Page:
Emily Cataneo is a fiction writer and journalist who’s thrilled to bring her love for history, feminism, and women’s stories to the Jewish Women’s Archive. She holds a BA in European history and a BS in print journalism from Boston University. Prior to joining JWA, she worked as a reporter for eight different newspapers in the Greater Boston Area, then spent two years living in Berlin, Germany and writing her first novel. She also writes feminist speculative fiction short stories, which are available in a variety of magazines and anthologies. Emily’s experience with history, literature, and journalism sparked her interest in questioning male-dominated narratives and celebrating the stories that are too often left out of our books and newspapers.
Men! Hello there, men! You nice guys, you soft bois, you f**k boys; you manarchists, you tech bros, you entrepreneurs; you politicians, you beta males, you alpha males. Are you listening? I have a question for you:
Where are you?
Like apparently everyone else in the world, we at JWA had some thoughts about the series finale of Girls. Two of our staffers, Emily Cataneo and Elena Hoffenberg, both millennials, feminists, and fans of the show, sat down and chatted about Girls, its legacy, and the best way to end a show about young women.
This conversation is also the fourth installment in our Reading Our Rights series.
It takes great courage to challenge authority when you’re a high school student. At that stage in your life, school comprises much of your world, and your relationship with school determines many aspects of your future. Although many school administrations might not encourage dissent, learning to stand up to injustice is as essential a skill for a young person to learn as calculus or chemistry. Of course, administrations are not the only unjust systems that teenagers typically encounter at school: it also takes great courage to stand up against the rigid social hierarchy that characterizes many student populations.
At some point in their development, almost all young feminists must figure out how to balance participation in inherently patriarchal institutions with their burgeoning feminist sensibilities. This balancing act can be particularly tricky for young women raised in organized religions, which are often even more explicit about their sexist practices than other institutions.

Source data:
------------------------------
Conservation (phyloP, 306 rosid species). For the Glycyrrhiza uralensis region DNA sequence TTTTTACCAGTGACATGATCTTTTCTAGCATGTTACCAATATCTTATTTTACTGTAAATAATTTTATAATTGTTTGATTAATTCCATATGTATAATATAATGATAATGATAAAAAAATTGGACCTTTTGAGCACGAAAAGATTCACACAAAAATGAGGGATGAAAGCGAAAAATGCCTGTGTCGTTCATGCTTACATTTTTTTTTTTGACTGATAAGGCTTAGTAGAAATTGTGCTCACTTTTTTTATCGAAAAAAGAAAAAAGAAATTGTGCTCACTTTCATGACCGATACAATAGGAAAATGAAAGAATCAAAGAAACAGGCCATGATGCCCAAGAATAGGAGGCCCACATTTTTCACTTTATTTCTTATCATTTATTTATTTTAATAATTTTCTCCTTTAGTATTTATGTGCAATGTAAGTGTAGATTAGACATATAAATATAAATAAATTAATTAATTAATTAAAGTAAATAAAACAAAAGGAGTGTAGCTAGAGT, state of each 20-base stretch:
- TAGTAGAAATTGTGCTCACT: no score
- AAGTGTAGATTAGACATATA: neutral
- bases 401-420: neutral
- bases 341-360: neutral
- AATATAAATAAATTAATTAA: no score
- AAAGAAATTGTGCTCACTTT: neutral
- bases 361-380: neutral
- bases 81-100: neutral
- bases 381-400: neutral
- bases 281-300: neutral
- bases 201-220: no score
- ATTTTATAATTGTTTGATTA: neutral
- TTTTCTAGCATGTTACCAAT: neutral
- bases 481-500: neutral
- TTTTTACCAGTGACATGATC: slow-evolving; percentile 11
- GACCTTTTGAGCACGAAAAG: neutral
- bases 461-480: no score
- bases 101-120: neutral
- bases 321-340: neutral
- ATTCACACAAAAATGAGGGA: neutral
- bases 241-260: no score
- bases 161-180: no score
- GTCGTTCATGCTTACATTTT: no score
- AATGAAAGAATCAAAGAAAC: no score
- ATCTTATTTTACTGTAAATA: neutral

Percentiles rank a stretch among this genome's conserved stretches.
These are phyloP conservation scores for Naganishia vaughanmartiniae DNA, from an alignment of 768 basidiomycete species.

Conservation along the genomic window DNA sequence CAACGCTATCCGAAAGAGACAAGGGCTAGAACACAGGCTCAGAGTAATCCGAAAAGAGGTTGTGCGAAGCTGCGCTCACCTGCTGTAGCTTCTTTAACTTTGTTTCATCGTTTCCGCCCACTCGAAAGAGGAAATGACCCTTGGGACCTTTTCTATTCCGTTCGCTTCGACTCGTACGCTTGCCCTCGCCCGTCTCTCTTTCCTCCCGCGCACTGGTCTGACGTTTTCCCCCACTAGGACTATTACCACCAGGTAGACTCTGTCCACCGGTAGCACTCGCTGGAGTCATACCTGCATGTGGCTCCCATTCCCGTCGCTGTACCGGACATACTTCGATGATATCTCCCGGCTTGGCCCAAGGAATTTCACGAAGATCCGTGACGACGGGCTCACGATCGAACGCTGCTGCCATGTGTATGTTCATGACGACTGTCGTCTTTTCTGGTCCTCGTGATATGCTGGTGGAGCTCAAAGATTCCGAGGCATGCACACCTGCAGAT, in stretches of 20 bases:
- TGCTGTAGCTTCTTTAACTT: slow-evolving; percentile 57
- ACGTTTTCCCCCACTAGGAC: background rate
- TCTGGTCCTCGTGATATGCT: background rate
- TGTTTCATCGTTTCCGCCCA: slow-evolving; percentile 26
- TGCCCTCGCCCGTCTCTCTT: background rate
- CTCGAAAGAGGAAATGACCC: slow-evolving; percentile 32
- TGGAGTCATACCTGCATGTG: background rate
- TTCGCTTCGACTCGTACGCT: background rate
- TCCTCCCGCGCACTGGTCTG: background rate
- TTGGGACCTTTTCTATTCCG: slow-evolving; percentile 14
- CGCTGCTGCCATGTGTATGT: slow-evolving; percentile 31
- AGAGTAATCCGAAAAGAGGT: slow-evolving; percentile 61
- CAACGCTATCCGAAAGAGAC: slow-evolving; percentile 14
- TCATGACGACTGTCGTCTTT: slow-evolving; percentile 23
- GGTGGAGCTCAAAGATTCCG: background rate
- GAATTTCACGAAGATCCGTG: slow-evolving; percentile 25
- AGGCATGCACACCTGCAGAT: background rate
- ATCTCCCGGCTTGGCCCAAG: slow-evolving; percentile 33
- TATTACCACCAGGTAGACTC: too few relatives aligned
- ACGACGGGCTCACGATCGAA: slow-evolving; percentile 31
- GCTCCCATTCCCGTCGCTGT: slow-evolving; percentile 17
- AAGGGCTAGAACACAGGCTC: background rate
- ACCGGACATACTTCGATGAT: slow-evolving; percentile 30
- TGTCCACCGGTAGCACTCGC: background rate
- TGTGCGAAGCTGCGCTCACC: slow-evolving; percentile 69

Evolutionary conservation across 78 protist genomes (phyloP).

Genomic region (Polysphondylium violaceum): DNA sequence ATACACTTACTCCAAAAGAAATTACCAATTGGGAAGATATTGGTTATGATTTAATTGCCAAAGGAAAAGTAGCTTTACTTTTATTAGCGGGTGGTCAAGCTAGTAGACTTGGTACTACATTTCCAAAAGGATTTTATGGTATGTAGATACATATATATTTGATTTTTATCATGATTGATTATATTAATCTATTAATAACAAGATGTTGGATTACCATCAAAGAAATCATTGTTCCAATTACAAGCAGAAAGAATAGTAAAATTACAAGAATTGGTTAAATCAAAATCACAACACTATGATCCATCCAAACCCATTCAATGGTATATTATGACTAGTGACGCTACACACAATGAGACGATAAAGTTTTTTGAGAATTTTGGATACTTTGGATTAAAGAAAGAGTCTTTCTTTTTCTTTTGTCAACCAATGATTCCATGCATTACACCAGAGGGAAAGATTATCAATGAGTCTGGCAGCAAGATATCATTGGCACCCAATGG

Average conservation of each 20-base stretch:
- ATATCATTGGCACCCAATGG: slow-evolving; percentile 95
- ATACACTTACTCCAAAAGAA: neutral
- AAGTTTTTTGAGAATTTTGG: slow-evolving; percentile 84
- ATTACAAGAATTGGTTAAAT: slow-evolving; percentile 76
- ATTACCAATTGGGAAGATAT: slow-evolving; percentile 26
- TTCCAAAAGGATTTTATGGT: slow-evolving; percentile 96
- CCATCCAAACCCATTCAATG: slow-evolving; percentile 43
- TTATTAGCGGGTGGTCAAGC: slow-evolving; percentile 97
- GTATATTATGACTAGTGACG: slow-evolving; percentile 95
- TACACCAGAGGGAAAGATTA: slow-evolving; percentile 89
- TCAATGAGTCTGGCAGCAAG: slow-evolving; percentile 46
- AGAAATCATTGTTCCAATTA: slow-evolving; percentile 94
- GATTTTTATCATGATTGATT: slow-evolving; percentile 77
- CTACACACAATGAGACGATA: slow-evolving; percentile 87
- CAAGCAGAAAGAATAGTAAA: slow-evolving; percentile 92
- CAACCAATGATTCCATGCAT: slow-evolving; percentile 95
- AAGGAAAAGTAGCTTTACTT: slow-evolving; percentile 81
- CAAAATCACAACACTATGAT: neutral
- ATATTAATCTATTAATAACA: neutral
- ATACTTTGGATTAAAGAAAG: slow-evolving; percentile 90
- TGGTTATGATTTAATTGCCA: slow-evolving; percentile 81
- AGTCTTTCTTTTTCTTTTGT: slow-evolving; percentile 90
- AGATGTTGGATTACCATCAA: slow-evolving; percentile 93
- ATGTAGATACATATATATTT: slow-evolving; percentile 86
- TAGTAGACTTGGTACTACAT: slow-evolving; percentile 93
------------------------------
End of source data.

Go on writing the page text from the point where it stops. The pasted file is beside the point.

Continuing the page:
On November 1, 1961, 50,000 women in 60 cities across the United States walked out of their jobs and homes to protest nuclear proliferation. With the slogan “End the Arms Race, not the Human Race,” they communicated their many fears about nuclear war including the threat of irradiated breast milk poisoning their children.
If you spend any time following hot-button feminist issues on Twitter, you've probably seen the recent debates over whether feminism is incompatible with Zionism. This conversation—or, perhaps, conflagration would be a better word—erupted earlier this month when an op-ed by Bustle editor Emily Shire appeared in the New York Times. Shire questioned whether there was space for Zionists like herself in the International Women's Day Strike, since strike leaders had listed the decolonization of Palestine as one of their platforms.
This Women’s History Month, the Jewish Women’s Archive is celebrating the thousands of Jewish women who have participated in activism and resistance in the United States. We all know the names of the most famous women who shaped these movements, from Gloria Steinem to Emma Goldman: the women with the megaphones, with the loud voices and stirring speeches, the women whose names made it into the history books. But one person alone can never make a movement.
Several weeks ago, the New York Times published an op-ed by one Lauren Enriquez, public relations manager at the Human Coalition, an organization whose website refers to legalized abortion as “the worst holocaust in human history” (which: really?). In her article, Enriquez took umbrage with the Women's March organizers' refusal to ally with pro-life feminist groups.
How to cite this page
Jewish Women's Archive. "Emily Cataneo." (Viewed on May 26, 2017) <https://jwa.org/blog/author/emily-cataneo>.